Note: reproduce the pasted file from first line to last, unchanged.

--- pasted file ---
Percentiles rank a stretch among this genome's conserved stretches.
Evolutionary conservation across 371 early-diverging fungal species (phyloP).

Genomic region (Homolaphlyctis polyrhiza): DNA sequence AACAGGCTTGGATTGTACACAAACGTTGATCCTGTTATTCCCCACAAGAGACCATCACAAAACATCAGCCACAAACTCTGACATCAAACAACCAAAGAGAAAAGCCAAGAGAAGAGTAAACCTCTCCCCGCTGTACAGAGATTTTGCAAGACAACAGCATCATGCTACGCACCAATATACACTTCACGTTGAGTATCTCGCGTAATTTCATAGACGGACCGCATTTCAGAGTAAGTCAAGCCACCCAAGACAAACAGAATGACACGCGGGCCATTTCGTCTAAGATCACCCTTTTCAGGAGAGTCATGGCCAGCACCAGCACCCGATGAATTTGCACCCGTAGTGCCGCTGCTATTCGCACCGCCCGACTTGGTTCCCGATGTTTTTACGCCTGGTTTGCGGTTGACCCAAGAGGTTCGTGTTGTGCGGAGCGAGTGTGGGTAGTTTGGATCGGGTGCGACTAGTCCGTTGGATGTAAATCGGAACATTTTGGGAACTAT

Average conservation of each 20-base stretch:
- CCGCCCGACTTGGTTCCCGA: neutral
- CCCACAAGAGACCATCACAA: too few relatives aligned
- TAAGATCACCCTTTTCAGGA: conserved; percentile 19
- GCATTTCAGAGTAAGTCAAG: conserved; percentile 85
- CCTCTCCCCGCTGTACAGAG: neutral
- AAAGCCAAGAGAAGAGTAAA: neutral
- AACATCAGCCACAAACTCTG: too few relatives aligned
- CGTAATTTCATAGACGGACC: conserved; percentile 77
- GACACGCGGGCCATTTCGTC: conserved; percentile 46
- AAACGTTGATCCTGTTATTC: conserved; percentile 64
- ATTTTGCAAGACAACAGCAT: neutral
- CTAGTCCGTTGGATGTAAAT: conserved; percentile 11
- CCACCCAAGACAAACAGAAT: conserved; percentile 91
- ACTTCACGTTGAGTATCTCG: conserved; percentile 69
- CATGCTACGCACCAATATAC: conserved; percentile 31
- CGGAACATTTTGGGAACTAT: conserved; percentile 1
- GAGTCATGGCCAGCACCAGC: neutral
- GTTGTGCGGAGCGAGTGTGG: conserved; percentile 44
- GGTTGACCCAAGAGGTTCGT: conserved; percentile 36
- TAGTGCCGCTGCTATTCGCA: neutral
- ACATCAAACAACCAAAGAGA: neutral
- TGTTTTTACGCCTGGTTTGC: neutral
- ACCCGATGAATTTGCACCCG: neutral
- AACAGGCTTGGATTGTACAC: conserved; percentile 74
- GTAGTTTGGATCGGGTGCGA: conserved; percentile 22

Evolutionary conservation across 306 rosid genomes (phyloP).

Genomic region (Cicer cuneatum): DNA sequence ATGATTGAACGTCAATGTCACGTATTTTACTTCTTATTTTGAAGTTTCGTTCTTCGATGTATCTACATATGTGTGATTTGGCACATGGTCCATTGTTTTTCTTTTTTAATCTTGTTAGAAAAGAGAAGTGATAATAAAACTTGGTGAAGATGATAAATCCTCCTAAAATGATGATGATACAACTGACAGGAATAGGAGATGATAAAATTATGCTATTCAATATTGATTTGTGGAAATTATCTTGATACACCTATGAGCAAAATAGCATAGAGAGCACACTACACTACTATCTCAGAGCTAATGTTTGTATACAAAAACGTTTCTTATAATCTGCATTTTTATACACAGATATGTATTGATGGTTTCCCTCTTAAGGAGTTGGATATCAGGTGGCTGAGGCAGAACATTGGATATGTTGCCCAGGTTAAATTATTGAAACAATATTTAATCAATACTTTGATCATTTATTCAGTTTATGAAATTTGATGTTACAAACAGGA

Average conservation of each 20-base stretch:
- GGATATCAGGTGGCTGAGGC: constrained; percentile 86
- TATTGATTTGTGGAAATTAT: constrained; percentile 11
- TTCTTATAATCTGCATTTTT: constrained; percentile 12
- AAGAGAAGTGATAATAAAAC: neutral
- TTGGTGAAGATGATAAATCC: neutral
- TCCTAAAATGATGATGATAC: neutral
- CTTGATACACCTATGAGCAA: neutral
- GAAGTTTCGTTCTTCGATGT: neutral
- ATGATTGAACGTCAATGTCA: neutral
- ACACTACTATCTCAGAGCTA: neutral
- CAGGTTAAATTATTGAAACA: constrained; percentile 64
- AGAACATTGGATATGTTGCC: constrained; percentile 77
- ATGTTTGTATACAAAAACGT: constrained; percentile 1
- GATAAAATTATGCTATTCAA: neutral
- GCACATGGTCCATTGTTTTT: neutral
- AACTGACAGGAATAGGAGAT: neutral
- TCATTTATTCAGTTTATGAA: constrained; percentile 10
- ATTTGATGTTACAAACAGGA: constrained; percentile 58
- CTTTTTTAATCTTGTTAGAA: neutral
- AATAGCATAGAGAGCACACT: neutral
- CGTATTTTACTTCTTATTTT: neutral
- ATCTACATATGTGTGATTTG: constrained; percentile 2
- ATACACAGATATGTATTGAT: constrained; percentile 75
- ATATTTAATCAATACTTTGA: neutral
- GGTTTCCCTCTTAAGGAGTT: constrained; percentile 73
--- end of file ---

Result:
Percentiles rank a stretch among this genome's conserved stretches.
Evolutionary conservation across 371 early-diverging fungal species (phyloP).

Genomic region (Homolaphlyctis polyrhiza): DNA sequence AACAGGCTTGGATTGTACACAAACGTTGATCCTGTTATTCCCCACAAGAGACCATCACAAAACATCAGCCACAAACTCTGACATCAAACAACCAAAGAGAAAAGCCAAGAGAAGAGTAAACCTCTCCCCGCTGTACAGAGATTTTGCAAGACAACAGCATCATGCTACGCACCAATATACACTTCACGTTGAGTATCTCGCGTAATTTCATAGACGGACCGCATTTCAGAGTAAGTCAAGCCACCCAAGACAAACAGAATGACACGCGGGCCATTTCGTCTAAGATCACCCTTTTCAGGAGAGTCATGGCCAGCACCAGCACCCGATGAATTTGCACCCGTAGTGCCGCTGCTATTCGCACCGCCCGACTTGGTTCCCGATGTTTTTACGCCTGGTTTGCGGTTGACCCAAGAGGTTCGTGTTGTGCGGAGCGAGTGTGGGTAGTTTGGATCGGGTGCGACTAGTCCGTTGGATGTAAATCGGAACATTTTGGGAACTAT

Average conservation of each 20-base stretch:
- CCGCCCGACTTGGTTCCCGA: neutral
- CCCACAAGAGACCATCACAA: too few relatives aligned
- TAAGATCACCCTTTTCAGGA: conserved; percentile 19
- GCATTTCAGAGTAAGTCAAG: conserved; percentile 85
- CCTCTCCCCGCTGTACAGAG: neutral
- AAAGCCAAGAGAAGAGTAAA: neutral
- AACATCAGCCACAAACTCTG: too few relatives aligned
- CGTAATTTCATAGACGGACC: conserved; percentile 77
- GACACGCGGGCCATTTCGTC: conserved; percentile 46
- AAACGTTGATCCTGTTATTC: conserved; percentile 64
- ATTTTGCAAGACAACAGCAT: neutral
- CTAGTCCGTTGGATGTAAAT: conserved; percentile 11
- CCACCCAAGACAAACAGAAT: conserved; percentile 91
- ACTTCACGTTGAGTATCTCG: conserved; percentile 69
- CATGCTACGCACCAATATAC: conserved; percentile 31
- CGGAACATTTTGGGAACTAT: conserved; percentile 1
- GAGTCATGGCCAGCACCAGC: neutral
- GTTGTGCGGAGCGAGTGTGG: conserved; percentile 44
- GGTTGACCCAAGAGGTTCGT: conserved; percentile 36
- TAGTGCCGCTGCTATTCGCA: neutral
- ACATCAAACAACCAAAGAGA: neutral
- TGTTTTTACGCCTGGTTTGC: neutral
- ACCCGATGAATTTGCACCCG: neutral
- AACAGGCTTGGATTGTACAC: conserved; percentile 74
- GTAGTTTGGATCGGGTGCGA: conserved; percentile 22

Evolutionary conservation across 306 rosid genomes (phyloP).

Genomic region (Cicer cuneatum): DNA sequence ATGATTGAACGTCAATGTCACGTATTTTACTTCTTATTTTGAAGTTTCGTTCTTCGATGTATCTACATATGTGTGATTTGGCACATGGTCCATTGTTTTTCTTTTTTAATCTTGTTAGAAAAGAGAAGTGATAATAAAACTTGGTGAAGATGATAAATCCTCCTAAAATGATGATGATACAACTGACAGGAATAGGAGATGATAAAATTATGCTATTCAATATTGATTTGTGGAAATTATCTTGATACACCTATGAGCAAAATAGCATAGAGAGCACACTACACTACTATCTCAGAGCTAATGTTTGTATACAAAAACGTTTCTTATAATCTGCATTTTTATACACAGATATGTATTGATGGTTTCCCTCTTAAGGAGTTGGATATCAGGTGGCTGAGGCAGAACATTGGATATGTTGCCCAGGTTAAATTATTGAAACAATATTTAATCAATACTTTGATCATTTATTCAGTTTATGAAATTTGATGTTACAAACAGGA

Average conservation of each 20-base stretch:
- GGATATCAGGTGGCTGAGGC: constrained; percentile 86
- TATTGATTTGTGGAAATTAT: constrained; percentile 11
- TTCTTATAATCTGCATTTTT: constrained; percentile 12
- AAGAGAAGTGATAATAAAAC: neutral
- TTGGTGAAGATGATAAATCC: neutral
- TCCTAAAATGATGATGATAC: neutral
- CTTGATACACCTATGAGCAA: neutral
- GAAGTTTCGTTCTTCGATGT: neutral
- ATGATTGAACGTCAATGTCA: neutral
- ACACTACTATCTCAGAGCTA: neutral
- CAGGTTAAATTATTGAAACA: constrained; percentile 64
- AGAACATTGGATATGTTGCC: constrained; percentile 77
- ATGTTTGTATACAAAAACGT: constrained; percentile 1
- GATAAAATTATGCTATTCAA: neutral
- GCACATGGTCCATTGTTTTT: neutral
- AACTGACAGGAATAGGAGAT: neutral
- TCATTTATTCAGTTTATGAA: constrained; percentile 10
- ATTTGATGTTACAAACAGGA: constrained; percentile 58
- CTTTTTTAATCTTGTTAGAA: neutral
- AATAGCATAGAGAGCACACT: neutral
- CGTATTTTACTTCTTATTTT: neutral
- ATCTACATATGTGTGATTTG: constrained; percentile 2
- ATACACAGATATGTATTGAT: constrained; percentile 75
- ATATTTAATCAATACTTTGA: neutral
- GGTTTCCCTCTTAAGGAGTT: constrained; percentile 73